|Nightmare at 20, 000 Feet|
I plodded on with Somewhere in Time last night in bed and Hell House this morning (I believe I’m close to the end of it now). I’m plodding even slower with The Time Traveller’s Wife!! It’s not that I don’t like it, I can’t even put my finger on it, but I have read about 150 pages now. This will be the book that breaks the record of taking me the longest time to read. The current record is held by Moby
ck - it was a drudge and a half getting through that one. Di
During lunch I had a nice surprise and read a rather creepy story that I wish I had read tonight instead so that I could savour the creepiness before going to sleep. It was only a short story called The Festival by H P Lovecraft. It tells the story of (we presume) a young man who goes back to a town that he has been called to by his ‘fathers’ – meaning his ancestors – to attend an ancient Yuletide Festival. The houses within the town are very old fashioned, there is no cable car although he had thought that it did run into the town, and all doors are closed and curtains are drawn. He knocks on the door of ‘the house of his people’ and the door is answered by a man who is dumb but who writes a friendly welcome on his slate. The room he is ushered into is cold and damp, there is an enormous fireplace but it is not lit, and there is a woman spinning furiously on a spinning wheel with her back turned towards him. The old man’s face shows no emotion or expression and the younger man feels a certain unease that it is a mask. He is told that they are waiting, and so takes a seat and of the terrible books sitting on a table close by he picks up the unmentionable Necromonicon of the mad Arab Abdul Alhazred to read.
The tale then goes on to tell how he and the rest of the town make their way to an old church and then descend into the bowls of the earth to ride off on demon like creatures. Our narrator is meant to ride a creature too but he throws himself into the putrid river than runs underground to get away…… he awakes in hospital, the town is as it should be (modern and with the cable car). The only way he can prove to himself that he did experience those horrors is to obtain a copy of the Necromonicon and see if he recognises the passages that he had read the night before.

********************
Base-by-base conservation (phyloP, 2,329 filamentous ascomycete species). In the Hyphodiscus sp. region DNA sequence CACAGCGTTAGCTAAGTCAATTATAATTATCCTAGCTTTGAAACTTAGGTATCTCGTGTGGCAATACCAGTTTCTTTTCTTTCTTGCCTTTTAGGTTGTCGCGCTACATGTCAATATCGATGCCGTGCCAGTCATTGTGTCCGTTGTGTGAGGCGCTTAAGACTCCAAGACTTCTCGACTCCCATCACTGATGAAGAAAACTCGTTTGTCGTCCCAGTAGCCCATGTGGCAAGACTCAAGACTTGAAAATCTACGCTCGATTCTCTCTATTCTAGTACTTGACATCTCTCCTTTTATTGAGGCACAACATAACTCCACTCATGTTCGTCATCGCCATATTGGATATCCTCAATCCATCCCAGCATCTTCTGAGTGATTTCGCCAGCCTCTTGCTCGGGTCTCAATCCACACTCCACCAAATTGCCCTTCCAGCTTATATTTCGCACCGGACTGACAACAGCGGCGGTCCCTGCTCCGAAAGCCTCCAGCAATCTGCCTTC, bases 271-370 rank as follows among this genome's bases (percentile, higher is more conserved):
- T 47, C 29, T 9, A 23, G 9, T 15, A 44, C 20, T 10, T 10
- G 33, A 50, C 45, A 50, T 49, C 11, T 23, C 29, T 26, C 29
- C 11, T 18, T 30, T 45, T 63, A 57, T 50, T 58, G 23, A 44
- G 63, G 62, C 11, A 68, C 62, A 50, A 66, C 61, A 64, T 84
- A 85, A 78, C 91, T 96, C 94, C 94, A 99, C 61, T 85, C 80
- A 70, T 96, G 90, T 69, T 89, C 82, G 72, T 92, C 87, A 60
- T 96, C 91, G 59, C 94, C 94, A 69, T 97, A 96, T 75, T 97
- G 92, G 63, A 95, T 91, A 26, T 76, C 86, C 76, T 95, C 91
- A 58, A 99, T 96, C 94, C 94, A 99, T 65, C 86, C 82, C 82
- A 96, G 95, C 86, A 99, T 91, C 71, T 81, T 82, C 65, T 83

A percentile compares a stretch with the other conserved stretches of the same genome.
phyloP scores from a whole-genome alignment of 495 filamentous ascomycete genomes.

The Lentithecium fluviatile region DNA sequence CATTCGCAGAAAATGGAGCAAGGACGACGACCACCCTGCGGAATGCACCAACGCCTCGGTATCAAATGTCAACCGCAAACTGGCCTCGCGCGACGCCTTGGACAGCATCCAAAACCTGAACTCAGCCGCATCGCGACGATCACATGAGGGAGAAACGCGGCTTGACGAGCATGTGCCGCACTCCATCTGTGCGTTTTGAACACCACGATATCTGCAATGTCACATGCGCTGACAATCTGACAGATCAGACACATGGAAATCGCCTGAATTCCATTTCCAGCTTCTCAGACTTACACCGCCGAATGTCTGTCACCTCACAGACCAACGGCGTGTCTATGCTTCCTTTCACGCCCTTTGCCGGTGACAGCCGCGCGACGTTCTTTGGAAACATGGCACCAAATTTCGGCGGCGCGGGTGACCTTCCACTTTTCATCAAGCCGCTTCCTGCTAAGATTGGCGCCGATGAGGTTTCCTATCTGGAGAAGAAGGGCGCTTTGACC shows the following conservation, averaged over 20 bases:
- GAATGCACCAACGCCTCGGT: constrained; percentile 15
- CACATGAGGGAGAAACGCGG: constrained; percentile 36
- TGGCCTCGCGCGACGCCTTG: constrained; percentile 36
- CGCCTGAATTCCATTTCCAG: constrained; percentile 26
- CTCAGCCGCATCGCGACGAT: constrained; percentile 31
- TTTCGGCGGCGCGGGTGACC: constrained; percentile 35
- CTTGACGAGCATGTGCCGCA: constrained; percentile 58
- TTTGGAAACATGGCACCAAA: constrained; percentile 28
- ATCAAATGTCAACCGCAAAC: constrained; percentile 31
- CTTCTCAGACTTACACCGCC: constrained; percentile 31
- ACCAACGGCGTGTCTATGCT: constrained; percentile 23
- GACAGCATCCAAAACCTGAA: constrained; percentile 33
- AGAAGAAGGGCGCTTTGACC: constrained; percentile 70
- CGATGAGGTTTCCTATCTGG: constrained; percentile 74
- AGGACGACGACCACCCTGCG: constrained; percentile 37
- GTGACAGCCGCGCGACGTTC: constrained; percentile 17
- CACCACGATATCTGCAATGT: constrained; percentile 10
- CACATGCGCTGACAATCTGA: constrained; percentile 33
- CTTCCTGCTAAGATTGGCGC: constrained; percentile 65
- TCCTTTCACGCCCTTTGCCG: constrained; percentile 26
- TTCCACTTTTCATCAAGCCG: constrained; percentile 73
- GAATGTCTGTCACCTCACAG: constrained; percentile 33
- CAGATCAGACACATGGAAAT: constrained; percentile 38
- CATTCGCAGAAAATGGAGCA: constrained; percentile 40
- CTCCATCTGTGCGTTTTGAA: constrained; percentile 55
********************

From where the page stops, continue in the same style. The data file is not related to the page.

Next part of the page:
This passage I thought was wonderful; the narrator had just descended under the church:
“….. and suddenly there spread out before me the boundless vista of an inner world – a vast fungous shore litten by a belching column of sick greenish flame and washed by a wide oily river that flowed from abysses frightfully and unsuspected to join the blackest gulfs of immemorial ocean”.
Actually, whilst I was reading it, it brought to mind a short story called Ringing the Changes by Robert Aickman. I haven’t read it for a long time but it has always stayed with me. It was set in a seaside town but all was not what it appeared to be. I must find a collection that has it so I can read it again……
Anyway, I picked up Nightmare at 20, 000 Feet by Matheson from the library; it is dedicated to, and has a forward by, Stephen King. I also picked up Walter Scott's Ivanhoe. I've never read any Scott but he's mentioned in many novels and after reading Whales for the Wizard by Malcolm Archibald I had to put him on the list. Whales for the Wizard pays homage to all of Scott’s novels.
Off to watch a bit of Jeeves and Wooster now.